Starting right after my morning coffee I spent only 15 minutes getting the ingredients prepped and inside of 30 the stock was well under way. The garnishes on the other hand would require a trip to the market while the stock was simmering gently on the stove. As a bonus…the house smelled delicious by the time I got back from the store!

The garnishes by the way are the fun part of Pho! Usually served alongside so that you may add as much (or as little) as you like, the most common garnishes are: Hoisin sauce, Sriracha or other pepper sauces, sliced chili peppers, Thai basil, culantro, fresh lime, and bean sprouts. With so many to choose from, each bowl of Pho tastes just a little different depending on the individual diner.

Of special note: In this recipe I am using a technique for “Velveting” the chicken. I searched for what seemed like forever trying to find out just how Chinese and other Asian cuisines get their chicken so wonderfully tender and I have finally found it. Look for more about this technique in future posts!

Pho Ga

Notes: For the most authentic Pho flavor use a grill to brown the chicken parts instead of the oven. The spice quantities are approximate based on how strong you would like these flavorings to be.

Step 1 – Prepare a chicken stock as written in Singing the praises of Chicken Stock, omitting the Thyme and adding the following ingredients at the same time that you add the chicken pieces to the pot:

2 to 3 ounces – Fresh ginger root, about 2 inches, roughly chopped
2 to 3 pods – Star anise
3 to 4 – Whole cloves
1 Tbsp – Ground coriander
1 Tbsp – Whole celery seed
1 Tbsp – Dark agave nectar, or molasses

Step 2 – While the stock is cooking, “Velvet” the chicken…

Whisk together…

2 Tablespoons – Shaoxing wine
2 Tablespoons – Warm water
2 Tablespoons – Corn starch
1 – White of 1 large egg
1 – Pinch kosher salt

Then marinate 1 large chicken breast half, split lengthwise then sliced very thin, in this mixture for at least ½ hour, refrigerated.

Fill a wok (or a large wide frying pan) at least half full with water and bring to a boil. Add 1 tablespoon of sesame oil and reduce the heat to a steady simmer. Carefully add ½ of the chicken, drained of excess marinade, and cook for one minute gently separating the chicken slices to prevent clumping.

When the chicken is solid white and cooked through (about 1 to 1-1/2 minutes) remove to a strainer to drain. Repeat until all of the chicken is cooked setting the strainer over a bowl to drain. Refrigerate the chicken until ready to use. Note: I used a Chinese Spider Strainer for this cooking process and a traditional 8″ mesh strainer to drain the chicken.

Step 3 – Slice a large white onion first in half, then in paper thin slices. Soak the onion slices in cold water for at least 30 minutes.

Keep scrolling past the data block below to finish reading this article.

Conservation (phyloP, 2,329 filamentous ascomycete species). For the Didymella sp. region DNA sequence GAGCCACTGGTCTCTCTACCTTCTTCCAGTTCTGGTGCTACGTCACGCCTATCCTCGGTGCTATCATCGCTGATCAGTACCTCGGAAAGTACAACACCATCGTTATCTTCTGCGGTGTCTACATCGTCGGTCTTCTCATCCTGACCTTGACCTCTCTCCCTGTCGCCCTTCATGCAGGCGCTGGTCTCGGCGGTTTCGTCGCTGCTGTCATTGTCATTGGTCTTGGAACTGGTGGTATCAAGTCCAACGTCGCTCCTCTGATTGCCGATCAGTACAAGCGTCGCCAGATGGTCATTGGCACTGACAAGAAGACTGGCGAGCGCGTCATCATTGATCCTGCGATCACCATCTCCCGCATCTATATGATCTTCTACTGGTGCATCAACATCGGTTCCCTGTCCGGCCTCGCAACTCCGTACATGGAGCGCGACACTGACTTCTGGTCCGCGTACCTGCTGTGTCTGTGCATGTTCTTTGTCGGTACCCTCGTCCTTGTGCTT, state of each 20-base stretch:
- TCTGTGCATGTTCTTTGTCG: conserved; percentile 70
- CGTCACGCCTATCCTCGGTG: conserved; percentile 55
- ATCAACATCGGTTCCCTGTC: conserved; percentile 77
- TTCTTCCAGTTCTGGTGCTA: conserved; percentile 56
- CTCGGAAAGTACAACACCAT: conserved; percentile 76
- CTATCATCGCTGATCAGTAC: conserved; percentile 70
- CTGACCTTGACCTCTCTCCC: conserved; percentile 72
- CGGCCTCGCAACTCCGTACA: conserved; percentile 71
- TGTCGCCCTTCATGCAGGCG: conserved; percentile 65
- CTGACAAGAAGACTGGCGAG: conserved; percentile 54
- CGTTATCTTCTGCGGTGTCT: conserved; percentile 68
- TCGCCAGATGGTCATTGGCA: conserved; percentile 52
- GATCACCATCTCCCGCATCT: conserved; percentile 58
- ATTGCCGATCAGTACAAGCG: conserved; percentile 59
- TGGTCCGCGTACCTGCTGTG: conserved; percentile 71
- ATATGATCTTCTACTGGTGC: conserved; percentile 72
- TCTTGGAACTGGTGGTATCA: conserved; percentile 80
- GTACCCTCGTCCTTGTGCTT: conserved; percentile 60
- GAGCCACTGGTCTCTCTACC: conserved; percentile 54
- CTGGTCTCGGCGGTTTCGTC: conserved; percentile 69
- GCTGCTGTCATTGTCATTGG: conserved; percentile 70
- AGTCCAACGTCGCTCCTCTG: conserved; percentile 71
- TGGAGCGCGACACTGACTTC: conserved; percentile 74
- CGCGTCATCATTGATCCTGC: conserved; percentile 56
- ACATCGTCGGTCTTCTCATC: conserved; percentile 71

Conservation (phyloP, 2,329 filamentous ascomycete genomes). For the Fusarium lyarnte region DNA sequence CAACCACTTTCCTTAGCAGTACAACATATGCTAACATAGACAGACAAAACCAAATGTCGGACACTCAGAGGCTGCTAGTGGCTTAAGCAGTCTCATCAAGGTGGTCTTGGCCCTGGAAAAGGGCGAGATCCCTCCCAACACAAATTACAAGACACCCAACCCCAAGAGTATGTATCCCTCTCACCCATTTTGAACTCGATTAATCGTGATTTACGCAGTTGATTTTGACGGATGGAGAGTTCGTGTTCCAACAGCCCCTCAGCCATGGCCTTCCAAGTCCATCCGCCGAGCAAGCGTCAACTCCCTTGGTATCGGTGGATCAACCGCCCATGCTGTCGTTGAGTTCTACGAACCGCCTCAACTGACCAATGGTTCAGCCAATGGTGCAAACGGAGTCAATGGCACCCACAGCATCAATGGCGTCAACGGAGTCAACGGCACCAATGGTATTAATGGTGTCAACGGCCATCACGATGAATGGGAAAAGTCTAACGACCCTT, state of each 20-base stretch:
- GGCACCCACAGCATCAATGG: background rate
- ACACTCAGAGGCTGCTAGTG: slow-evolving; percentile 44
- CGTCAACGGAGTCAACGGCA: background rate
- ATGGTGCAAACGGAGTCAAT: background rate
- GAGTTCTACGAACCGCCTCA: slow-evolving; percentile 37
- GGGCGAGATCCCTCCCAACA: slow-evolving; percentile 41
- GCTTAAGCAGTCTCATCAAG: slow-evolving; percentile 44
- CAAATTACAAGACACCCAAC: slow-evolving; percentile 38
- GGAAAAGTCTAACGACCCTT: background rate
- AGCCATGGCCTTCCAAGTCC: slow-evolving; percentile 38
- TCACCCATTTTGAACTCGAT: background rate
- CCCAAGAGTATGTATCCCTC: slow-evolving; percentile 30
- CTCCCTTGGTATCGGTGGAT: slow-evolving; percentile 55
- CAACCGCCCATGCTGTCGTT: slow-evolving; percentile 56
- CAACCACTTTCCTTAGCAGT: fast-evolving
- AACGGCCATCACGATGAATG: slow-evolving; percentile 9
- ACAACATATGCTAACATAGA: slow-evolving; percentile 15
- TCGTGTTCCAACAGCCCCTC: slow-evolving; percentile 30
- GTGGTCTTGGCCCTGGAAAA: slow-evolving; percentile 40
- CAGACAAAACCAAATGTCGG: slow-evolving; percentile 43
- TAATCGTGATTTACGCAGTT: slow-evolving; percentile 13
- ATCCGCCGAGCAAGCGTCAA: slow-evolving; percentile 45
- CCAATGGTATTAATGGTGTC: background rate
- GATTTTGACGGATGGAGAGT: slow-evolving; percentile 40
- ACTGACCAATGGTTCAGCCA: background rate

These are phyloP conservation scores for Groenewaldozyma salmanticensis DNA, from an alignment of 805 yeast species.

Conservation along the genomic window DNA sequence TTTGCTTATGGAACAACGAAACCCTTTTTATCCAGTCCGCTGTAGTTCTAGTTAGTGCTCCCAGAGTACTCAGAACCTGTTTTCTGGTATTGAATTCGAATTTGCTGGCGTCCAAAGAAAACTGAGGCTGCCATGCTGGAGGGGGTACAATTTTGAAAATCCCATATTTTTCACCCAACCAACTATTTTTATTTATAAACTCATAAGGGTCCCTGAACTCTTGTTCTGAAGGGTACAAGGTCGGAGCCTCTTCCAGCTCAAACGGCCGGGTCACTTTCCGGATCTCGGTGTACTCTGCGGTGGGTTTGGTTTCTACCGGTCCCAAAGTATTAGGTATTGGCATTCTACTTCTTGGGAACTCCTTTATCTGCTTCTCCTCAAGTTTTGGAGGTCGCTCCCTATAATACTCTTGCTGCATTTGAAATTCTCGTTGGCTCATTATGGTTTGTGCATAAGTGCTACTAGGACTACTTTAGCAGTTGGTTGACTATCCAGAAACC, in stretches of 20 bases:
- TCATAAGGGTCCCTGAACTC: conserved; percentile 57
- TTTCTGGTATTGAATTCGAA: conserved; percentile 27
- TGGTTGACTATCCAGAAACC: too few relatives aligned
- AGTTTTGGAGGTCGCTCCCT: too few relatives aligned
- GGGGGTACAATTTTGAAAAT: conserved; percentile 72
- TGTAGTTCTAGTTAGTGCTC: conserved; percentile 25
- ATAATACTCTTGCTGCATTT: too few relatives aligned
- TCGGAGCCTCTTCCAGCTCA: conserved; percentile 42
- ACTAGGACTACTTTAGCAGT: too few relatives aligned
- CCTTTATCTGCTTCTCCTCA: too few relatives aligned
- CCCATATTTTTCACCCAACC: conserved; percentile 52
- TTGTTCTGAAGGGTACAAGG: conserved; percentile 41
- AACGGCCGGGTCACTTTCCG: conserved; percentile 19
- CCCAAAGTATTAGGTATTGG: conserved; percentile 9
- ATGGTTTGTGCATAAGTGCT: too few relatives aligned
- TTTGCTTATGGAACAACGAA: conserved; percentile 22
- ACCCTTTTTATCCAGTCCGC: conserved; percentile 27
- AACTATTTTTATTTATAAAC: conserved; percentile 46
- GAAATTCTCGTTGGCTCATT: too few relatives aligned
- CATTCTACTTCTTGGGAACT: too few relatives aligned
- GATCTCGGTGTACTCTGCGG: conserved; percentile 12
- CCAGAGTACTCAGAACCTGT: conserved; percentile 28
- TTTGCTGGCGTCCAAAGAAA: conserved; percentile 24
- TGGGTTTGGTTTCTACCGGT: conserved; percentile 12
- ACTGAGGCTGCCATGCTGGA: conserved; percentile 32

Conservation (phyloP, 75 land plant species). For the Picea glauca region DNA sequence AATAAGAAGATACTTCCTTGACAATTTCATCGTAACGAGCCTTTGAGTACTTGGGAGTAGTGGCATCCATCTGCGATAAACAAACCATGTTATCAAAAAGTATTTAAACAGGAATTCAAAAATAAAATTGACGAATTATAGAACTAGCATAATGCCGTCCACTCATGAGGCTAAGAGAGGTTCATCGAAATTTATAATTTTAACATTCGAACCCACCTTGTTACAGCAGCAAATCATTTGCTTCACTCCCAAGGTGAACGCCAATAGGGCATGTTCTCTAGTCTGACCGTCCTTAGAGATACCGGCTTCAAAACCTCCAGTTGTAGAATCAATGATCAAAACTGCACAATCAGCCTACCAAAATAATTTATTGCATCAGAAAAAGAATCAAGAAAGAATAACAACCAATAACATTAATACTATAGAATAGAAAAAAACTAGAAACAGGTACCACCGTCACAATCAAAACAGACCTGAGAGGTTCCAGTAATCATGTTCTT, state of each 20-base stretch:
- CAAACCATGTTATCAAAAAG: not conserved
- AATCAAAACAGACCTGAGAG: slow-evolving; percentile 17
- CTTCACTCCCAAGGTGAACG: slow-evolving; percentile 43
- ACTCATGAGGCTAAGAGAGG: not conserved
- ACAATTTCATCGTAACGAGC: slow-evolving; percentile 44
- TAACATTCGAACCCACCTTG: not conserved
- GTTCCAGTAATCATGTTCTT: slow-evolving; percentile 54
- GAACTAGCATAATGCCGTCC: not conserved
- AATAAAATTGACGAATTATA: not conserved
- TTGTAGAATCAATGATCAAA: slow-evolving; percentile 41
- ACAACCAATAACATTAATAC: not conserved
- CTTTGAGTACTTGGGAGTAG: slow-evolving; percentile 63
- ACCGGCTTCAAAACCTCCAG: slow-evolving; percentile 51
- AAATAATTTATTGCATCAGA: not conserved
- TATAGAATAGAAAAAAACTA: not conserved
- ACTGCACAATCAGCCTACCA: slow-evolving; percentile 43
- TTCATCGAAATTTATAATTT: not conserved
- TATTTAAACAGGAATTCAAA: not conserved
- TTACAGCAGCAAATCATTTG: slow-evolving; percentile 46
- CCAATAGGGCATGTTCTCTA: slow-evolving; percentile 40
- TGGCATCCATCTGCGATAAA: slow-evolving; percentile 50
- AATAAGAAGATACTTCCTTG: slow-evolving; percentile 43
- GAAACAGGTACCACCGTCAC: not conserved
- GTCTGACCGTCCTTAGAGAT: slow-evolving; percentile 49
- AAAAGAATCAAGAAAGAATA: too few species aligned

Step 4 – Cook the noodles and serve…

Prepare one package of Bahn Pho (or Rice Noodles) per the directions on the package. Add a serving each of the noodles, the onion slices, and the prepared chicken to each serving bowl, then ladle over the broth to cover. Serve with your choice of bean sprouts, Hoisin sauce, Sriracha or other pepper sauces, sliced chili peppers, Thai basil, culantro, and fresh lime slices on the side.



Menu for Two – Pan Seared Sea Scallops with a Fresh Herb White Wine Sauce, Oven Roasted Potatoes and Asparagus Spears.

Last week my wife Kathy had a rough week fighting the cold that I probably gave her when I had it the week before. Since she was feeling somewhat better by Friday I wanted to cook her something special so I went browsing at Costco for something out of the ordinary. With a crispy salad and some crusty bread, these scallops fit the bill perfectly!

I shop at Costco or BJ’s often as bulk stores are a great way to stretch your grocery bucks. For instance, while you might find nice fat Sea Scallops (nearly always pre-frozen) at a local seafood market or grocery for 12.99 to 15.99 per pound, these came in just over 9.00 per pound for a two pound bag. Two pounds are enough for 3 dinners for the two of us and that boils down to about $6.00 per meal or $3.00 per person. Just try to find that kind of deal at a seafood restaurant!

Speaking of buying frozen seafood; for a very long time I absolutely refused to buy frozen scallops or shrimp. While I wouldn’t consider myself a food snob…I simply did not care for the way the frozen ones tasted when compared to fresh. Then I came across an article about sodium tripolyphosphate . Sodium tripolyphosphate is a preservative that packagers will “claim” is used to “retain tenderness and moisture”. In fact it absolutely ruins the flavor and texture of certain foods, especially shrimp and scallops, giving the flesh a diluted, soapy flavor and an unpleasant spongy, almost waterlogged texture.

So why do seafood packagers use this additive, which is also used in household cleaners, laundry detergent, and paint? The simple answer is Sodium tripolyphosphate “can substantially increase the sale weight of seafood in particular”. Need I say more?

Fortunately, in the U.S., Sodium tripolyphosphate must be listed in the ingredients list on the package label. Also fortunately, Costco and BJ’s both carry frozen shrimp and scallops that do not contain Sodium tripolyphosphate! Do yourself a favor and read the ingredients next time you buy frozen seafood. For the same reason I also try to avoid the “fresh” scallops that are sold soaking in “their own” liquid.

Menu for two – Pan seared sea scallops with a fresh herb white wine sauce, oven roasted baby creamer potatoes and asparagus spears.

Note: Before I get started on the recipe there is one other tip that I must mention: WATER KILLS BROWNING! In searing and roasting the browning that occurs on the outside surface is where the flavor comes from. Searing your scallops while they are wet will prevent them from browning. To get the most flavor from your browned foods always be sure to pat them dry with a paper or dish towel before cooking.